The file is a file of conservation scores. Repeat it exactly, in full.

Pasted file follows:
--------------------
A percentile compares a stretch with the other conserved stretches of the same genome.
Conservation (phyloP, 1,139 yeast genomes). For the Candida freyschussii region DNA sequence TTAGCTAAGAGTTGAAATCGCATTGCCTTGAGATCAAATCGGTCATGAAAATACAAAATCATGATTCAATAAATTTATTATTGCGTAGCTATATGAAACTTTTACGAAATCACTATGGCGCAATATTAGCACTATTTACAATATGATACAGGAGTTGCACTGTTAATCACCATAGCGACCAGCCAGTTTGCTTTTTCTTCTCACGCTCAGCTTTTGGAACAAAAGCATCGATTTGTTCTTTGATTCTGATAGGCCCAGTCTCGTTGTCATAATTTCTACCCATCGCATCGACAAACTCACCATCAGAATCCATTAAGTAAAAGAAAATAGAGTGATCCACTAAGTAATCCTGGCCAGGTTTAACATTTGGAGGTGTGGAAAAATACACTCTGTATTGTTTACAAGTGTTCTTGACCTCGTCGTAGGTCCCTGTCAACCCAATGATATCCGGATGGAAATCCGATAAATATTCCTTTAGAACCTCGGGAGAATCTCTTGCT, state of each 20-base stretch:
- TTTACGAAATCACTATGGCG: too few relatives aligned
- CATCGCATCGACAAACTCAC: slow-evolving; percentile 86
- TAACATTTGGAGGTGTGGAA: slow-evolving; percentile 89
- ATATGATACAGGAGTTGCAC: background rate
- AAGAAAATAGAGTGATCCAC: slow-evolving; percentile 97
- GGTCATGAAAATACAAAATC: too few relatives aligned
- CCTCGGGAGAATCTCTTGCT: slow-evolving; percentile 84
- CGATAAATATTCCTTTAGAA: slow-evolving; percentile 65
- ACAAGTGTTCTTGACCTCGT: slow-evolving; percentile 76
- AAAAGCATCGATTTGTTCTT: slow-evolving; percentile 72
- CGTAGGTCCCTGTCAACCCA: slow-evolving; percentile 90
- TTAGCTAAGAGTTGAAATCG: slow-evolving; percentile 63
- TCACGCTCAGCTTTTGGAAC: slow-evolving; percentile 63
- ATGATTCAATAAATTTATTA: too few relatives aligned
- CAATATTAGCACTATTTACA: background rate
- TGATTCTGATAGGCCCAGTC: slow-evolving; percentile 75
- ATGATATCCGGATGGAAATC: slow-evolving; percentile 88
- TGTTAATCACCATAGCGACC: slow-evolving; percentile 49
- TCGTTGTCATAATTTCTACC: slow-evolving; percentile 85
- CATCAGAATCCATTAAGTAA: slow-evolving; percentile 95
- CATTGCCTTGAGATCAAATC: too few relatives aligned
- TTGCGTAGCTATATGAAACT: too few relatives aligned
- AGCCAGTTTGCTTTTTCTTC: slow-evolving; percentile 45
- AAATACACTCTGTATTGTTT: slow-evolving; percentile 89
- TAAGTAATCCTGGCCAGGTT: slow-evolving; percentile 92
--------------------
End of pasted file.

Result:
A percentile compares a stretch with the other conserved stretches of the same genome.
Conservation (phyloP, 1,139 yeast genomes). For the Candida freyschussii region DNA sequence TTAGCTAAGAGTTGAAATCGCATTGCCTTGAGATCAAATCGGTCATGAAAATACAAAATCATGATTCAATAAATTTATTATTGCGTAGCTATATGAAACTTTTACGAAATCACTATGGCGCAATATTAGCACTATTTACAATATGATACAGGAGTTGCACTGTTAATCACCATAGCGACCAGCCAGTTTGCTTTTTCTTCTCACGCTCAGCTTTTGGAACAAAAGCATCGATTTGTTCTTTGATTCTGATAGGCCCAGTCTCGTTGTCATAATTTCTACCCATCGCATCGACAAACTCACCATCAGAATCCATTAAGTAAAAGAAAATAGAGTGATCCACTAAGTAATCCTGGCCAGGTTTAACATTTGGAGGTGTGGAAAAATACACTCTGTATTGTTTACAAGTGTTCTTGACCTCGTCGTAGGTCCCTGTCAACCCAATGATATCCGGATGGAAATCCGATAAATATTCCTTTAGAACCTCGGGAGAATCTCTTGCT, state of each 20-base stretch:
- TTTACGAAATCACTATGGCG: too few relatives aligned
- CATCGCATCGACAAACTCAC: slow-evolving; percentile 86
- TAACATTTGGAGGTGTGGAA: slow-evolving; percentile 89
- ATATGATACAGGAGTTGCAC: background rate
- AAGAAAATAGAGTGATCCAC: slow-evolving; percentile 97
- GGTCATGAAAATACAAAATC: too few relatives aligned
- CCTCGGGAGAATCTCTTGCT: slow-evolving; percentile 84
- CGATAAATATTCCTTTAGAA: slow-evolving; percentile 65
- ACAAGTGTTCTTGACCTCGT: slow-evolving; percentile 76
- AAAAGCATCGATTTGTTCTT: slow-evolving; percentile 72
- CGTAGGTCCCTGTCAACCCA: slow-evolving; percentile 90
- TTAGCTAAGAGTTGAAATCG: slow-evolving; percentile 63
- TCACGCTCAGCTTTTGGAAC: slow-evolving; percentile 63
- ATGATTCAATAAATTTATTA: too few relatives aligned
- CAATATTAGCACTATTTACA: background rate
- TGATTCTGATAGGCCCAGTC: slow-evolving; percentile 75
- ATGATATCCGGATGGAAATC: slow-evolving; percentile 88
- TGTTAATCACCATAGCGACC: slow-evolving; percentile 49
- TCGTTGTCATAATTTCTACC: slow-evolving; percentile 85
- CATCAGAATCCATTAAGTAA: slow-evolving; percentile 95
- CATTGCCTTGAGATCAAATC: too few relatives aligned
- TTGCGTAGCTATATGAAACT: too few relatives aligned
- AGCCAGTTTGCTTTTTCTTC: slow-evolving; percentile 45
- AAATACACTCTGTATTGTTT: slow-evolving; percentile 89
- TAAGTAATCCTGGCCAGGTT: slow-evolving; percentile 92